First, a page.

Chanukah begins on the 25th day of the Hebrew month of Kislev and continues for eight days. Because its date depends on the lunar rather than the solar calendar, in some years, Chanukah overlaps with Thanksgiving while on others it coincides with Christmas. This year, the fifth day of Chanukah lines up with the anniversary of the 1941 attack on Pearl Harbor.
In a special prayer we say each day of Chanukah we thank God for handing victory to a small, dedicated group who went to battle against the mightiest empire of the day. As part of that battle, they also faced internal opposition from the Hellenists, who were Jews who succumbed to the appeal of Greek culture. These Hellenistic Jews wanted their faithful brethren also to abandon God.
An unusual rule surrounds the lights of Chanukah that are kindled each of the eight nights of the holiday. Before you can light the flames, there must already be light in the room. The Chanukah lights cannot be used for utilitarian purposes. The menorah beckons us to have vision, not to limit ourselves to what is within our sight. Before we can tap into the miracle of oil that burned beyond its physical ability, we have to prepare the room.
Winston Churchill recognized the tragedy at Pearl Harbor as the turning point in efforts to beat back a Nazi regime that was spreading darkness and evil across Europe. Like so many of their generation, President George H.W. Bush and Senator Bob Dole, who came to honor him this week, answered the call to defend their country and its ideals. Comrades who did not survive the war were not granted the same opportunity for sterling careers, as well as children, grandchildren, and great-grandchildren. Veterans likely felt the need to be worthy of the blessing of life so many of their peers were not granted.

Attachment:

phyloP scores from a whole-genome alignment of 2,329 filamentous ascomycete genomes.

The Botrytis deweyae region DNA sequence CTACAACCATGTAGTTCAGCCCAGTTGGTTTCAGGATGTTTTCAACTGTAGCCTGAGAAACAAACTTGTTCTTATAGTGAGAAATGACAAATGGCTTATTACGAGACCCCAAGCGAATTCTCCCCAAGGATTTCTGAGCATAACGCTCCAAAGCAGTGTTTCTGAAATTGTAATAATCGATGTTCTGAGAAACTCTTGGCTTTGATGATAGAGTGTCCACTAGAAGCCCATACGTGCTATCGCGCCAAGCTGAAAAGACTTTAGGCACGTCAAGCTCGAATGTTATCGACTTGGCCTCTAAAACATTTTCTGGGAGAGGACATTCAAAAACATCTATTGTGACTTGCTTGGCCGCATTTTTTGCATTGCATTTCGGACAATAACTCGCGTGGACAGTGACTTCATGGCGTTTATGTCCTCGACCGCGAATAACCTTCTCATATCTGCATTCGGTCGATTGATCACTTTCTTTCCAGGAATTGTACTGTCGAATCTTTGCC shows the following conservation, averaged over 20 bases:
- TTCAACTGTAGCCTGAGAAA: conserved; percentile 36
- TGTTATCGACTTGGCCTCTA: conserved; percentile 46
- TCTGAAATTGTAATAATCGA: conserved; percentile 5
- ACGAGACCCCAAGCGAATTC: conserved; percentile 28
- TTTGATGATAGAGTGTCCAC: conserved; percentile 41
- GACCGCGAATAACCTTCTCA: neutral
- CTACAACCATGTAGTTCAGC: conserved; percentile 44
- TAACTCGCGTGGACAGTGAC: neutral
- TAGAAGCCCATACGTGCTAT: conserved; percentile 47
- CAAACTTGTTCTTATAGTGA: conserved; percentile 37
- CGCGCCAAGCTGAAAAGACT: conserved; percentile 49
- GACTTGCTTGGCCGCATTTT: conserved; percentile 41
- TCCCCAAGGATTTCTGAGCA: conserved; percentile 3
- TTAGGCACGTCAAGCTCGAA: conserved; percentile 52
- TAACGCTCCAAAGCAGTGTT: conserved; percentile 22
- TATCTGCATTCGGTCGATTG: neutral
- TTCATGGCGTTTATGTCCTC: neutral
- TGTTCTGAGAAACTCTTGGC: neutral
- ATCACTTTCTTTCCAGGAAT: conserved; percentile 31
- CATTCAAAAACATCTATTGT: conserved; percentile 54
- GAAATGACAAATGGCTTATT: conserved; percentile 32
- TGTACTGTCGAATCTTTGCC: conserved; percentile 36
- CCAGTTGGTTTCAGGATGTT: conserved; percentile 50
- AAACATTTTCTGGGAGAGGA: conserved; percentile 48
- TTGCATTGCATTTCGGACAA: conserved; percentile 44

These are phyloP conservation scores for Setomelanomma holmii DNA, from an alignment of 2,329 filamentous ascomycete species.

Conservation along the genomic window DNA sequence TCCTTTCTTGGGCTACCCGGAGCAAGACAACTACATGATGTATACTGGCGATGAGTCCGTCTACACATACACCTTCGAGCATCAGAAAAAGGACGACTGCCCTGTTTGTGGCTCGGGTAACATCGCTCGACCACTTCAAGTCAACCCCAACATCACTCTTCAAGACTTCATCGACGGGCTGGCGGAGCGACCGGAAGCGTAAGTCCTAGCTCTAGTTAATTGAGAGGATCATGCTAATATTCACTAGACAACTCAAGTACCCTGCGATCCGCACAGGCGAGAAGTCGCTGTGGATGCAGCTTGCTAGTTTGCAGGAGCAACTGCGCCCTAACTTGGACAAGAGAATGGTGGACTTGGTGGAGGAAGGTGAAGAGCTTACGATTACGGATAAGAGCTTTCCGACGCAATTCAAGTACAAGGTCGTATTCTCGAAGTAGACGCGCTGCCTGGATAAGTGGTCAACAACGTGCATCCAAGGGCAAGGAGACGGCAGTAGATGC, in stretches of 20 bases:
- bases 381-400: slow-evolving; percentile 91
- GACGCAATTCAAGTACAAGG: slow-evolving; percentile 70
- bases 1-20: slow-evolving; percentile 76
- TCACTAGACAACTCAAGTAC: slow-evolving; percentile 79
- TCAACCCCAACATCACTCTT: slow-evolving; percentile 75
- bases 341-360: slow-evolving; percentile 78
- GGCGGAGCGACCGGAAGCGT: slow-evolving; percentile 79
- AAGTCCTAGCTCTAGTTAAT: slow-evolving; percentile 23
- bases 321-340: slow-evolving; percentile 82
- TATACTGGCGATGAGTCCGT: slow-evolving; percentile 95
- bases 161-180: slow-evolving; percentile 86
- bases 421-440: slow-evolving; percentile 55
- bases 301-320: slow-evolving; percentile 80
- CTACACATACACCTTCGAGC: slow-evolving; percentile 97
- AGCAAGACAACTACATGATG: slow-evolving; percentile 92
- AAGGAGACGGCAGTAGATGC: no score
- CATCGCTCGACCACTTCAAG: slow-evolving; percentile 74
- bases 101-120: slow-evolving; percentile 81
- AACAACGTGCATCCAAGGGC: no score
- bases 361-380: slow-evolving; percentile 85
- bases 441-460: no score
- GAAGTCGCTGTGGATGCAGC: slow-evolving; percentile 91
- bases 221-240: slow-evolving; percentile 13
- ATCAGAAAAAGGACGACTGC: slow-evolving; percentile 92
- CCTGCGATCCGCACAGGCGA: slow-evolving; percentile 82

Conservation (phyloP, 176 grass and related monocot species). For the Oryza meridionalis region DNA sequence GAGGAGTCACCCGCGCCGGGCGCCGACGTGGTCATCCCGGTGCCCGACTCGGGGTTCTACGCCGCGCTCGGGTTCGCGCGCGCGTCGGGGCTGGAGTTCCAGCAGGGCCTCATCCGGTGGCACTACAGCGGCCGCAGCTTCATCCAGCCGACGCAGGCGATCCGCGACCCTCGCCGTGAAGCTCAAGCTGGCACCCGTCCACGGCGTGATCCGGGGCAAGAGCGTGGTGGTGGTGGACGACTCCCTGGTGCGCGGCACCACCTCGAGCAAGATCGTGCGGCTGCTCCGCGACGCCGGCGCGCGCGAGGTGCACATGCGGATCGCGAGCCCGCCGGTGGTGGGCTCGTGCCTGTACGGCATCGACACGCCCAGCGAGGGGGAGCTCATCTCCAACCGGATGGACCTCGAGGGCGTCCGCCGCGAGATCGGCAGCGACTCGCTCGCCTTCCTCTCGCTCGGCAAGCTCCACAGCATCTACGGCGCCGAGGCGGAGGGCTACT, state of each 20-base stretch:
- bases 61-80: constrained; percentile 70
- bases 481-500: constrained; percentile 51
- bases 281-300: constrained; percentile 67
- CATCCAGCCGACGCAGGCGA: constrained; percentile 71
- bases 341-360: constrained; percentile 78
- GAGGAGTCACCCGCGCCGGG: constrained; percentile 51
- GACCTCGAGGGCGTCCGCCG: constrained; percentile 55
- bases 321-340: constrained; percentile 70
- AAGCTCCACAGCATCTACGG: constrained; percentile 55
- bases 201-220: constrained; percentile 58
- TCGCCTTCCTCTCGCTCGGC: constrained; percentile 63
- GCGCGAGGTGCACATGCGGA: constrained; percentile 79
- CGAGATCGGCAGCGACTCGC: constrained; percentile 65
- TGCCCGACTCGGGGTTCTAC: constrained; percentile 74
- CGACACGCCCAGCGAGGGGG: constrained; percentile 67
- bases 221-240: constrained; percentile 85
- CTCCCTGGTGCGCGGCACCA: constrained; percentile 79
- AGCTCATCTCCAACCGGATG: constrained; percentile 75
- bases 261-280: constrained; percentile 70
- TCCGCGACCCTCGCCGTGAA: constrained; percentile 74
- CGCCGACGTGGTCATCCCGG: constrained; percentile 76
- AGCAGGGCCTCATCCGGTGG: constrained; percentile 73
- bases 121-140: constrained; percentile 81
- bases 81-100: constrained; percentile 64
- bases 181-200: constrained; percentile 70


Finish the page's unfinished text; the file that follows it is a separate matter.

Whether we think of the Maccabees 2,179 years ago or Americans joining the Allied forces seventy-seven years ago, war takes a devastating toll. Later generations reap the rewards of victory, frequently not only taking those rewards for granted but often despising them. This year Chanukah and December 7th overlap and our focus has been drawn by the funeral of President Bush to the ‘Greatest Generation’. Let us resolve to provide whatever light we can in what often seems like a dark world, as we keep in mind the greater vision and ask God to redeem us once again.
* * * *